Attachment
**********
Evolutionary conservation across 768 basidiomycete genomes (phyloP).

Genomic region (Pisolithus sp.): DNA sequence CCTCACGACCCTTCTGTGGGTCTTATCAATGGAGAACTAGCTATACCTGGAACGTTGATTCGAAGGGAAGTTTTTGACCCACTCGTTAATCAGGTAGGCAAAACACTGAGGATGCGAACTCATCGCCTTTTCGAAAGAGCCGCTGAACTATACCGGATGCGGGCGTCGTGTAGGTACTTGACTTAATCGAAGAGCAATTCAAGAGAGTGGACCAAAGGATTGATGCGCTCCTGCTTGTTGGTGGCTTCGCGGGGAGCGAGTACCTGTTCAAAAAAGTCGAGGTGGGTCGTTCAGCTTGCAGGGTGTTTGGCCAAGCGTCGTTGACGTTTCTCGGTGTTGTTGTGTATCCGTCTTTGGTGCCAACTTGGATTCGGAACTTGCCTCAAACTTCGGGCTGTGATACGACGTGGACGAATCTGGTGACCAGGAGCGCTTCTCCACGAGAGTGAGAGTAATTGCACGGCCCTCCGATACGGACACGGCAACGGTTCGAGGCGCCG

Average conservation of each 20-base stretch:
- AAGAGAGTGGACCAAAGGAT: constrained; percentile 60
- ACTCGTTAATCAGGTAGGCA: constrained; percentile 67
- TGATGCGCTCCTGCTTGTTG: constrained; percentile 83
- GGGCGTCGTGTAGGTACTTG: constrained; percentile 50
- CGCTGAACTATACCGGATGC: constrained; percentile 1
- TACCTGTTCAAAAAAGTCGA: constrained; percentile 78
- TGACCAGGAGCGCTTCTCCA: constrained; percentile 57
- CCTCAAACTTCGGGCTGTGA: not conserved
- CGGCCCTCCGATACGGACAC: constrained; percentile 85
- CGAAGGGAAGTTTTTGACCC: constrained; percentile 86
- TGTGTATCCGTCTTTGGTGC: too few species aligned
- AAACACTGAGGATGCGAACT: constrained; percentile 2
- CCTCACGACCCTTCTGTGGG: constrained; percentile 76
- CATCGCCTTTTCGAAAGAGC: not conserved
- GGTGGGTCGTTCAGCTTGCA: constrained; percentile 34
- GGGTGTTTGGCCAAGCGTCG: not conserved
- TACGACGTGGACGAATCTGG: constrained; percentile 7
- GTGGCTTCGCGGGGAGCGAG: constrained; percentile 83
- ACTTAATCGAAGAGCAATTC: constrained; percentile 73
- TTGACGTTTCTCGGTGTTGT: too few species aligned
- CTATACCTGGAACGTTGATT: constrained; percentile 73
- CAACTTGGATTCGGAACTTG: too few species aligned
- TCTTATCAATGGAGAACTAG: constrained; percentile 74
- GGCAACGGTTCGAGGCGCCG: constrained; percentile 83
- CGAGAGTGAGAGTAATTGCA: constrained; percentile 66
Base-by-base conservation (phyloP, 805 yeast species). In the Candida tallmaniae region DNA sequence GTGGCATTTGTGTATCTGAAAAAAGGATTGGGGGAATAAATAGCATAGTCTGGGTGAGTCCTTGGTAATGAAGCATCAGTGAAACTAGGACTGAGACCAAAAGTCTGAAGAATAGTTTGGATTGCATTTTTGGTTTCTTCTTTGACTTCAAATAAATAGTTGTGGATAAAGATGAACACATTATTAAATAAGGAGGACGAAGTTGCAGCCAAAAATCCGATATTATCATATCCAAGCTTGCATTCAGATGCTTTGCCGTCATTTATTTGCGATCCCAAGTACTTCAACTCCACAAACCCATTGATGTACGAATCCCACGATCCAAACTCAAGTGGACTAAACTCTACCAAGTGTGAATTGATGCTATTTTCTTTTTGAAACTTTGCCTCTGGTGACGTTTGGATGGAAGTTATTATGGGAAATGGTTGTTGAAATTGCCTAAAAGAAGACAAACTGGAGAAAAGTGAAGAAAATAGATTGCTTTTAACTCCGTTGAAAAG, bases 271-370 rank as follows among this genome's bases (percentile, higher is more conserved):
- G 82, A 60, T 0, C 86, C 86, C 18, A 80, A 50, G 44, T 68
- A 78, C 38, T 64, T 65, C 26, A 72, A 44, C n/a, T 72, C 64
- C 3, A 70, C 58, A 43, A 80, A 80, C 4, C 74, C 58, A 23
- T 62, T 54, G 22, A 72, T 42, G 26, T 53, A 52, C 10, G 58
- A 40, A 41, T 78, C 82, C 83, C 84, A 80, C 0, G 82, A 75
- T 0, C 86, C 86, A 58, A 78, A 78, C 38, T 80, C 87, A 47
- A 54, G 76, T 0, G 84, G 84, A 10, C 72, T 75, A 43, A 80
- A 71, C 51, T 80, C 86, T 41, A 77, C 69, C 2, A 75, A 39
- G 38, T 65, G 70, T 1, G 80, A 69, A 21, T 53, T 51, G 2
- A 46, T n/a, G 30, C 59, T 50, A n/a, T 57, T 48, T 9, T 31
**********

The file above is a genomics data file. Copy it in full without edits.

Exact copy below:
Evolutionary conservation across 768 basidiomycete genomes (phyloP).

Genomic region (Pisolithus sp.): DNA sequence CCTCACGACCCTTCTGTGGGTCTTATCAATGGAGAACTAGCTATACCTGGAACGTTGATTCGAAGGGAAGTTTTTGACCCACTCGTTAATCAGGTAGGCAAAACACTGAGGATGCGAACTCATCGCCTTTTCGAAAGAGCCGCTGAACTATACCGGATGCGGGCGTCGTGTAGGTACTTGACTTAATCGAAGAGCAATTCAAGAGAGTGGACCAAAGGATTGATGCGCTCCTGCTTGTTGGTGGCTTCGCGGGGAGCGAGTACCTGTTCAAAAAAGTCGAGGTGGGTCGTTCAGCTTGCAGGGTGTTTGGCCAAGCGTCGTTGACGTTTCTCGGTGTTGTTGTGTATCCGTCTTTGGTGCCAACTTGGATTCGGAACTTGCCTCAAACTTCGGGCTGTGATACGACGTGGACGAATCTGGTGACCAGGAGCGCTTCTCCACGAGAGTGAGAGTAATTGCACGGCCCTCCGATACGGACACGGCAACGGTTCGAGGCGCCG

Average conservation of each 20-base stretch:
- AAGAGAGTGGACCAAAGGAT: constrained; percentile 60
- ACTCGTTAATCAGGTAGGCA: constrained; percentile 67
- TGATGCGCTCCTGCTTGTTG: constrained; percentile 83
- GGGCGTCGTGTAGGTACTTG: constrained; percentile 50
- CGCTGAACTATACCGGATGC: constrained; percentile 1
- TACCTGTTCAAAAAAGTCGA: constrained; percentile 78
- TGACCAGGAGCGCTTCTCCA: constrained; percentile 57
- CCTCAAACTTCGGGCTGTGA: not conserved
- CGGCCCTCCGATACGGACAC: constrained; percentile 85
- CGAAGGGAAGTTTTTGACCC: constrained; percentile 86
- TGTGTATCCGTCTTTGGTGC: too few species aligned
- AAACACTGAGGATGCGAACT: constrained; percentile 2
- CCTCACGACCCTTCTGTGGG: constrained; percentile 76
- CATCGCCTTTTCGAAAGAGC: not conserved
- GGTGGGTCGTTCAGCTTGCA: constrained; percentile 34
- GGGTGTTTGGCCAAGCGTCG: not conserved
- TACGACGTGGACGAATCTGG: constrained; percentile 7
- GTGGCTTCGCGGGGAGCGAG: constrained; percentile 83
- ACTTAATCGAAGAGCAATTC: constrained; percentile 73
- TTGACGTTTCTCGGTGTTGT: too few species aligned
- CTATACCTGGAACGTTGATT: constrained; percentile 73
- CAACTTGGATTCGGAACTTG: too few species aligned
- TCTTATCAATGGAGAACTAG: constrained; percentile 74
- GGCAACGGTTCGAGGCGCCG: constrained; percentile 83
- CGAGAGTGAGAGTAATTGCA: constrained; percentile 66
Base-by-base conservation (phyloP, 805 yeast species). In the Candida tallmaniae region DNA sequence GTGGCATTTGTGTATCTGAAAAAAGGATTGGGGGAATAAATAGCATAGTCTGGGTGAGTCCTTGGTAATGAAGCATCAGTGAAACTAGGACTGAGACCAAAAGTCTGAAGAATAGTTTGGATTGCATTTTTGGTTTCTTCTTTGACTTCAAATAAATAGTTGTGGATAAAGATGAACACATTATTAAATAAGGAGGACGAAGTTGCAGCCAAAAATCCGATATTATCATATCCAAGCTTGCATTCAGATGCTTTGCCGTCATTTATTTGCGATCCCAAGTACTTCAACTCCACAAACCCATTGATGTACGAATCCCACGATCCAAACTCAAGTGGACTAAACTCTACCAAGTGTGAATTGATGCTATTTTCTTTTTGAAACTTTGCCTCTGGTGACGTTTGGATGGAAGTTATTATGGGAAATGGTTGTTGAAATTGCCTAAAAGAAGACAAACTGGAGAAAAGTGAAGAAAATAGATTGCTTTTAACTCCGTTGAAAAG, bases 271-370 rank as follows among this genome's bases (percentile, higher is more conserved):
- G 82, A 60, T 0, C 86, C 86, C 18, A 80, A 50, G 44, T 68
- A 78, C 38, T 64, T 65, C 26, A 72, A 44, C n/a, T 72, C 64
- C 3, A 70, C 58, A 43, A 80, A 80, C 4, C 74, C 58, A 23
- T 62, T 54, G 22, A 72, T 42, G 26, T 53, A 52, C 10, G 58
- A 40, A 41, T 78, C 82, C 83, C 84, A 80, C 0, G 82, A 75
- T 0, C 86, C 86, A 58, A 78, A 78, C 38, T 80, C 87, A 47
- A 54, G 76, T 0, G 84, G 84, A 10, C 72, T 75, A 43, A 80
- A 71, C 51, T 80, C 86, T 41, A 77, C 69, C 2, A 75, A 39
- G 38, T 65, G 70, T 1, G 80, A 69, A 21, T 53, T 51, G 2
- A 46, T n/a, G 30, C 59, T 50, A n/a, T 57, T 48, T 9, T 31